The darkness was receding, but it hadn't totally dissipated. There was still darkness hovering near the tomb as they approached it, even though the dawn had just broken. But by that time, Jesus had already been raised.
So my guess is it was late Saturday night, probably early Sunday morning, in the darkness of the night that one other visitor came to the tomb. Also sent there and directed there by God the Father and probably by God the Son as well. We know that Jesus did not rise on His own power, but the Bible tells us that He was raised from the dead by God the Holy Spirit.
Now what's significant about that? Where do we first encounter the Holy Spirit in the Old Testament? In the very opening verses of the Bible, we read, In the beginning God created the heaven and the earth, the earth was without form, void empty, and darkness was on the face of the deep. And then in the incredible act of creation of the universe, the Spirit of God hovered over the waters, and out of the formlessness came the form of the universe. Out of the emptiness the world was filled, and out of the darkness God spoke light.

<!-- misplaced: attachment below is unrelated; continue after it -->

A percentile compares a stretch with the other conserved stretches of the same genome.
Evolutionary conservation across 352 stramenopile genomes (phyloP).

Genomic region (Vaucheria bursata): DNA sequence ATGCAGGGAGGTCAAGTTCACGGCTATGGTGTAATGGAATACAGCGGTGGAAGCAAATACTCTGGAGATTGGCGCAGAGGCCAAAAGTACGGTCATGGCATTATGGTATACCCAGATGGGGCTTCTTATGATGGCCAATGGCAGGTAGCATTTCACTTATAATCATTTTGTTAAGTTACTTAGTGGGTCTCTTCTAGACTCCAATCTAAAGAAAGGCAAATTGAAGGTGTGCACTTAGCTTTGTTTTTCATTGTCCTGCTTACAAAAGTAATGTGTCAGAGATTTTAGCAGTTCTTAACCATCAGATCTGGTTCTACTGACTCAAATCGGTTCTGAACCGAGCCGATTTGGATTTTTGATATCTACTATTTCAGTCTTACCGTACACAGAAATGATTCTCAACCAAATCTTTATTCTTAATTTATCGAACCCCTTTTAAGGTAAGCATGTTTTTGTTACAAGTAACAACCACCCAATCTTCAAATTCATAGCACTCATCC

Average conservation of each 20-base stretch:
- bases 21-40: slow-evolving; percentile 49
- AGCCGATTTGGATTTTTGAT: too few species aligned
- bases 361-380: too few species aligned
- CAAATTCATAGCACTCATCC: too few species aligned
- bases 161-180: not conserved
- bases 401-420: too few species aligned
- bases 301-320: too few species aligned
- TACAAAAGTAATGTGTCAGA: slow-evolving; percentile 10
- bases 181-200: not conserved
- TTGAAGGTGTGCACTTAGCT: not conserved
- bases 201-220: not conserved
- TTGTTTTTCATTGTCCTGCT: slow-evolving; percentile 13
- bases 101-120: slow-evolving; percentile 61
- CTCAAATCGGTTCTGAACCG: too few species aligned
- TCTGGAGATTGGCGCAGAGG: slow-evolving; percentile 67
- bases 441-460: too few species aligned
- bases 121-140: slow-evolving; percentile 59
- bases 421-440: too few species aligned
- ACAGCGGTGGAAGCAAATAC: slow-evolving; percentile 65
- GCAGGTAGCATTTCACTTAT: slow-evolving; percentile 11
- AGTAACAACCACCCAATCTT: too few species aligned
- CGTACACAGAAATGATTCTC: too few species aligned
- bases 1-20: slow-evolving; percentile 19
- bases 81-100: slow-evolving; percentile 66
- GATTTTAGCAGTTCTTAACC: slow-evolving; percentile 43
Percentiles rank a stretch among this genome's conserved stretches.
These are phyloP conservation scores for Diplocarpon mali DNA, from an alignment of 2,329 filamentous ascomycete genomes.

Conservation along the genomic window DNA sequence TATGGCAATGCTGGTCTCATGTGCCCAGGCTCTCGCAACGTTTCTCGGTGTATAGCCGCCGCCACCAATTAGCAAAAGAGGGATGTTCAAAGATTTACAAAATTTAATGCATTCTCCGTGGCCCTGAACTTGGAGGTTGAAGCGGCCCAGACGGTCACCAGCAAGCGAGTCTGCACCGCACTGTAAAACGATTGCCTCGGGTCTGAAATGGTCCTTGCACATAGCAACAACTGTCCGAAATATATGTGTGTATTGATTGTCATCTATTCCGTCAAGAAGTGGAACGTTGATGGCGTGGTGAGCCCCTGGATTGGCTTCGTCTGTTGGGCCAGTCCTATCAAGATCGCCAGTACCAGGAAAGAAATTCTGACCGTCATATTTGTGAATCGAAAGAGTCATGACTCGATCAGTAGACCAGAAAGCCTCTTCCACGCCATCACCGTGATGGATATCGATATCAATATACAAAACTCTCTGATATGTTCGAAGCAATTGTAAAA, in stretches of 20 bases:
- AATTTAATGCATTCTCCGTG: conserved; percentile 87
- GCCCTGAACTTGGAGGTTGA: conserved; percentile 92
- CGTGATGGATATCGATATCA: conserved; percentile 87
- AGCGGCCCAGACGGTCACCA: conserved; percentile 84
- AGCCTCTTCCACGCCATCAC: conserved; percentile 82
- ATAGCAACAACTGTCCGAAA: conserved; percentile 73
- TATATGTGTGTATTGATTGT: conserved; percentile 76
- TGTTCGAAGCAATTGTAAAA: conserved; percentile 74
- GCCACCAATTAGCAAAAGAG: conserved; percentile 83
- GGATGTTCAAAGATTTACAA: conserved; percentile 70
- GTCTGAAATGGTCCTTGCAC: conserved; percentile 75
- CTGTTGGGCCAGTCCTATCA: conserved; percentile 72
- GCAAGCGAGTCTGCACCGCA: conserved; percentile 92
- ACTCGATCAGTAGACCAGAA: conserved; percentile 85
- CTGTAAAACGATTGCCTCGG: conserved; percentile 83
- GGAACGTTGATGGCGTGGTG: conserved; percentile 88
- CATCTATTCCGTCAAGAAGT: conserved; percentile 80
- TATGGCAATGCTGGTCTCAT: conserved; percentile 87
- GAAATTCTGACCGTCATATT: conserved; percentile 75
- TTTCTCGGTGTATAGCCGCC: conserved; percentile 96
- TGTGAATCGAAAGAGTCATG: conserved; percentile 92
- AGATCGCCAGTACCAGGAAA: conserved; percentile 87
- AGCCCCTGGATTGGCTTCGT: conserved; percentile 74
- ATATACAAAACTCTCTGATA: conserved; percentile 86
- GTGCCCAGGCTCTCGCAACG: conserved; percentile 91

That was the power of God the Holy Spirit. Fast forward, if you will, millennia later, and there's this young peasant Jewish girl who is terrified and astonished when she is visited by an angel from heaven. And this angel has what to her is a bizarre, unbelievable message. She says to her, My name is Gabriel, I've been sent by God to tell you that you are going to conceive and bring forth a child. And His name shall be called Jesus because He will save His people from their sin.
And this young maiden said, What? You must have the wrong address. How can this be? I have never known a man.